| love, and not only for love, but for all other evils. In short, sir, I am afraid it was such
a leap as that which Hero took to get rid No. 227.] Tuesday, November 20, 1711. of her passion for Leander. A man is in
2 MOL SY0, si wabo; qi odurroo$; ou UA UXOUETS; no danger of breaking his heart, who breaks Ταν βαετα αποδυς τις κυματα τηνα αλευμαι
his neck to prevent it. I know very well Οσες τως θυννως σκοπιαζεται Ολπις ο γριπευς.
the wonders which ancient author's reΚηκα μη σοθανω, το γε μαν τεον αδυτετυκται.
Theocr. Idyl. iii. 2. late concerning this leap ; and in particu
lar, that very many persons who tried it, Wretch that I am! ah, whither shall I go?
escaped not only with their lives, but their Will you not hear me, nor regard my woe? I'll strip, and throw me from yon rock so high,
limbs. If by this means they got rid of Where Olpis sits to watch the scaly fry.
their love, though it may in part be asShould I be drown!d, or 'scape with life away,
cribed to the reasons you give for it; why If cur'd of love, you, tyrant, would be gay.--P.
may we not suppose that the cold bath, In my last Thursday's paper, I made men-into which they plunged themselves, had tion of a place called the lover's Leap, which also some share in their cure? A leap into I find has raised a great curiosity among the sea, or into any creek of salt waters, very several of my correspondents. I there told often gives a new motion to the spirits, and them that this leap was used to be taken a new turn to the blood: for which reason from a promontory of Leucas. This Leucas we prescribe it in distempers which no was formerly a part of Acarnania, being join- other medicine will reach. I could proed to it by a narrow neck of land, which the duce a quotation out of a very venerable sea has by length of time overflowed and author, in which the frenzy produced by washed away; so that at present Leucas is love is compared to that which is produced divided from the continent, and is a little by the biting of a mad dog. But as this island in the Ionian Sea. The promontory comparison is a little too coarse for your of this island, from whence the lover took paper, and might look as if it were cited to his leap, was formerly called Leucate. If ridicule the author who has made use of it; the reader has a mind to know both the isl. I shall only hint at it, and desire you to conand and the promontory by their modern sider whether, if the frenzy produced by titles, he will find in his map the ancient these two different causes be of the same island of Leucas under the name of St. nature, it may not very properly be cured Mauro, and the ancient promontory of by the same means. I am, sir, your most Leucate under the name of the Cape of St. humble servant, and well-wisher, Mauro.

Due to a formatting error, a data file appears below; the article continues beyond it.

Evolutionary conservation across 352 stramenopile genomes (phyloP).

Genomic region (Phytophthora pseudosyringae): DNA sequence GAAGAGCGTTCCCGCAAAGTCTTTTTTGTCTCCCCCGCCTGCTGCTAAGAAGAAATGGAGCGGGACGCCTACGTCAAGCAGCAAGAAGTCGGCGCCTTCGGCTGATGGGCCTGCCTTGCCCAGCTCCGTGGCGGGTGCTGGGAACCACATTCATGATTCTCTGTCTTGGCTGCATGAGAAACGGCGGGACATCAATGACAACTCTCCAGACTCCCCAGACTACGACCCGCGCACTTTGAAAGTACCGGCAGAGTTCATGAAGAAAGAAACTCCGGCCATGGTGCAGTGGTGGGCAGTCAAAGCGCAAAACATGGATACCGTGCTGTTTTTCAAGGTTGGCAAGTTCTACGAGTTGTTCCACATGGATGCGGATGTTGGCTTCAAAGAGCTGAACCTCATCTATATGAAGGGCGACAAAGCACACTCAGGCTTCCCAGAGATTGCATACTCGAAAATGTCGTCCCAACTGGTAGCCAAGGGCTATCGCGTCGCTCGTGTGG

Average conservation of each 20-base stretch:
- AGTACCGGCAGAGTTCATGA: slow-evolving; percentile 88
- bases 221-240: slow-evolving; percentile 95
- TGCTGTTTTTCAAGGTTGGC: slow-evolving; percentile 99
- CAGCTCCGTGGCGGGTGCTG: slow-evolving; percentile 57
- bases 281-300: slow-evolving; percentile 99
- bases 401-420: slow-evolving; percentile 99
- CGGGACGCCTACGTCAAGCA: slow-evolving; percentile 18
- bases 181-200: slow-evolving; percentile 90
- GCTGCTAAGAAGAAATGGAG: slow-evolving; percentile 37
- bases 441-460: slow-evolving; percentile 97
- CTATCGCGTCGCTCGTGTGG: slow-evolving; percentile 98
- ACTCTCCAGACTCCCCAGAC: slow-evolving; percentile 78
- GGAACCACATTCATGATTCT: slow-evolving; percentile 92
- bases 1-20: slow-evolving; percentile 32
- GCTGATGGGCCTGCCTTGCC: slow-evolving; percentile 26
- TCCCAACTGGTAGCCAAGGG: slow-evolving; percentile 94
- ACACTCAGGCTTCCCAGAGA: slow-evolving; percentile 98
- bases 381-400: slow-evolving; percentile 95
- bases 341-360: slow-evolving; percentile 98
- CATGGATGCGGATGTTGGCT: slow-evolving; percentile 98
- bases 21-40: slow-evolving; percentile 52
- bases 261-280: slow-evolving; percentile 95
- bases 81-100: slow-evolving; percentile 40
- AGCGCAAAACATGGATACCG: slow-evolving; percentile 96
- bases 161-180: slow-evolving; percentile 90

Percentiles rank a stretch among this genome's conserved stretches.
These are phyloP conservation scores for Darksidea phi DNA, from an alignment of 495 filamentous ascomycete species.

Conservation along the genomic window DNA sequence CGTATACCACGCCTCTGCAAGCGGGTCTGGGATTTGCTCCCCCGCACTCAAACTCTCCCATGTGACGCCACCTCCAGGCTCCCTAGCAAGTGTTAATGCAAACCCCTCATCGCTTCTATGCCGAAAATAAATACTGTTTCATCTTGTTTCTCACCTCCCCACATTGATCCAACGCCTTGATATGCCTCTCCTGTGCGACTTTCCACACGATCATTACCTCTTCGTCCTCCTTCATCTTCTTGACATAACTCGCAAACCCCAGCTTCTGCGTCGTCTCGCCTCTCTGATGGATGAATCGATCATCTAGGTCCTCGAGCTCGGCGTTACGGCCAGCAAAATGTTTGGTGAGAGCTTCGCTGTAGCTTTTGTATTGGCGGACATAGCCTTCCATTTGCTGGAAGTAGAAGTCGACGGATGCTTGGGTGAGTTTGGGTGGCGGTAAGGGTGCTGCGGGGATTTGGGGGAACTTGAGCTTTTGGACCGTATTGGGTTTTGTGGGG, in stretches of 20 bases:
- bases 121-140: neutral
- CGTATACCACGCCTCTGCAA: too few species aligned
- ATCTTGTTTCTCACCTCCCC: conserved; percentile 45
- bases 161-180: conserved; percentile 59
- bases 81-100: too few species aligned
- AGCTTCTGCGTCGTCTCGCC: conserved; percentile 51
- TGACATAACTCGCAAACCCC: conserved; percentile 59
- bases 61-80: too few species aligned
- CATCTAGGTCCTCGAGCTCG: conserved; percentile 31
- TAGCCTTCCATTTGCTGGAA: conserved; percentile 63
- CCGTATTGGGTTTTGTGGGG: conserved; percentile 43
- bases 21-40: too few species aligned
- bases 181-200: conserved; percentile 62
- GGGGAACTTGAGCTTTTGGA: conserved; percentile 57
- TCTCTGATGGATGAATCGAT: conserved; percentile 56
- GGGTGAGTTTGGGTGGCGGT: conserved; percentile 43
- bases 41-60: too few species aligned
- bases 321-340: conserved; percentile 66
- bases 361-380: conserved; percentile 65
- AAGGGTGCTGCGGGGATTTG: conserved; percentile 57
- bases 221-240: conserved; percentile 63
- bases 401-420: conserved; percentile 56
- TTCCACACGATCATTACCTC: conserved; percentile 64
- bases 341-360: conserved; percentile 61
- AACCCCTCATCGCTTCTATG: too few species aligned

• ÆSCULAPIUS. Since I am engaged thus far in antiquity, I must observe that Theocritus in the motto
'MR. SPECTATOR,—I am a young woman prefixed to my paper, describes one of his crossed in love. My story is very long and despairing shepherds addressing himself to
melancholy. To give you the heads of it, his mistress after the following manner: a young gentleman, after having made his . 'Alas! what will become of me? Wretch |
ohl applications to me for three years together, that I am! Will you not hear me? I'll
2. Tul and filled my head with a thousand dreams throw off my clothes and take a leap into
to of happiness, some few days since married that part of the sea which is so much fre- |
in fpe another. Pray tell me in what part of the quented by Olpis the fisherman. And though
world your promontory lies, which you call I should escape with my life, I know you
the Lover's Leap, and whether one may go will be pleased with it. I shall leave it to it by. Jand! But, alas! I am afraid it with the critics to determine whether the has lost its virtue, and that a woman of our place, which this shepherd so particularly
pticularly times would find no more relief in taking points out. was not the above-mentioned such a leap, than in singing a hymn to VeLeucate, or at least some other lover's leap,
Lover's lean nus. So that I must cry out with Dido, in which was supposed to have had the same ef- | Dryden's Virgil: fect. I cannot believe, as all the interpreters Ah! cruel heav'n, that made no cure for love! do, that the shepherd means nothing farther
‘Your disconsolate servant, here than that he would drown himself, since
ATHENAIS. he represents the issue of his leap as doubtful, by adding, that if he should escape with “MISTER SPICTATUR,--My heart is so full his life, he knows his mistress would be of lofes and passions for Mrs. Gwinifrid, pleased with it: which is, according to our and she is so pettish and overrun with interpretation, that she would rejoice any cholers against me, that if I had the good way to get rid of a lover who was so trouble- happiness to have my dwelling (which is some to her.
placed by my crete-cranfather upon the After this short preface, I shall present my pottom of an hill) no farther distance but reader with some letters which I have receiv- Twenty mile from the Lofer's Leap, I would ed upon this subject. The first is sent me by indeed endeafour to preak my neck upon a physician.